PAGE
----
Foreign Minister Nanaia Mahuta says the new Pacific focus is on building resilience to combat climate change and growing financial dependence on international donors.
In her first major speech on the region on Wednesday, Mahuta announced a transition from the Pacific Reset, set under the previous government, to a focus on building resilience.
Then foreign minister Winston Peters began his term with the Pacific Reset, announced in 2018, a policy designed to step up engagement with and spending on the Pacific and in so doing, increase the importance of New Zealand's leadership in the region.
Mahuta said today she was building on that and shifting towards resilience. That shift reflected the biggest issue facing the Pacific in climate change, along with recovering from the impacts of Covid-19, which has proven particularly devastating in Fiji.
Climate Change Minister James Shaw has already announced half of the $1.3 billion in funding for climate change aid will go to the Pacific – although $300 million is from existing baselines.
Mahuta said the arrival of Covid-19 had "severely hindered" progress in many Pacific island countries, while climate change continued to be the "single biggest threat".
Those two challenges risked "exasperating" the inequalities, and ability to offer the support needed.
The Pacific had become a "theatre of interest" and required clear focus, she said.
There were also concerns with "the way investment in the Pacific is occurring", Mahuta said in response to questions around China's influence in the region.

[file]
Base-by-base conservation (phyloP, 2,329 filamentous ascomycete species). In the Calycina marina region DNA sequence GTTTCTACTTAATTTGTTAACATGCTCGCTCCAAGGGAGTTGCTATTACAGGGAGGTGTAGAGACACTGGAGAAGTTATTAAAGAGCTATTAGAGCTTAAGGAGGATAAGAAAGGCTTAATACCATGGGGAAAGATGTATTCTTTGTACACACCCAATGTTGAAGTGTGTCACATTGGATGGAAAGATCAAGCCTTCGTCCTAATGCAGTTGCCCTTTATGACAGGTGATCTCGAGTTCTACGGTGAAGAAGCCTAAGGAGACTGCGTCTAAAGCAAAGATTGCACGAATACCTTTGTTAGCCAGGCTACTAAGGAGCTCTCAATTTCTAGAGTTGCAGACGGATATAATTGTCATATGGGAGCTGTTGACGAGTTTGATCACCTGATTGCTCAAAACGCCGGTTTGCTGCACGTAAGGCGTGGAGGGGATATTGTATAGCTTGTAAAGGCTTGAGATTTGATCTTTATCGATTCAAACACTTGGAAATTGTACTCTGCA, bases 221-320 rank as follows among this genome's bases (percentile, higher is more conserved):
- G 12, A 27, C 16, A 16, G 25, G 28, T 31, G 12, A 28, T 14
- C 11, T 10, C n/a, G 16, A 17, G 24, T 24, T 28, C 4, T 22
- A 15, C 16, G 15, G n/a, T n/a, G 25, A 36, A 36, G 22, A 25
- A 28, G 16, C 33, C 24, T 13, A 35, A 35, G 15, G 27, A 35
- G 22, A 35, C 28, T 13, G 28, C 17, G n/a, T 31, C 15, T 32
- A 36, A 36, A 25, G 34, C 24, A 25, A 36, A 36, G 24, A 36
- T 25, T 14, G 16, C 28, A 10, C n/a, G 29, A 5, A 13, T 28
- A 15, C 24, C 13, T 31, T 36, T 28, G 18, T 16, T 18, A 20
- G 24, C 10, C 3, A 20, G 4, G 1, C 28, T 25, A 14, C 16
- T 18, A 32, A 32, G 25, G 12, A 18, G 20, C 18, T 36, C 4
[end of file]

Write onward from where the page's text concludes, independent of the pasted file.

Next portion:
This was creating "quite a significant level of economic vulnerability and debt", she said.
"Countries make their own determinations, but partnering with the Pacific in the way I propose is about long-term sustainability in those countries, to look after themselves."
Asked how the approach would differ to the "reset", Mahuta said this would be more about building "in-country capacity".
The reset provided a great foundation, but Covid had compounded the challenges, she said.
The new approach would build on that, and ensure it was consistent across Government and other partners working in the Pacific, she said.
Over the first year of Mahuta's role her engagement with Pacific countries has mostly been about Covid-19 and the Cook Islands bubble, and mostly been conducted from afar.
But there have been other major events, including Samoa electing its first woman Prime Minister, Fiame Naomi Mata'afa.
At Mahuta's first meeting of the Pacific Islands Forum this year, five Micronesian members of the 18-member Pacific Islands Forum gave notice of their withdrawal because they failed to get their candidate elected as PIF secretary-general.
Mahuta said she hoped they could resolve the issues with those Micronesian members.
Security would also be a major focus of the new approach, Mahuta said, along with addressing illegal fishing, which also had a cross-over with climate change.
Research has found under strong projections of climate change, small island economies are poised to lose up to US$140 million annually by 2050, and up to 17 per cent of annual government revenue in the case of some states.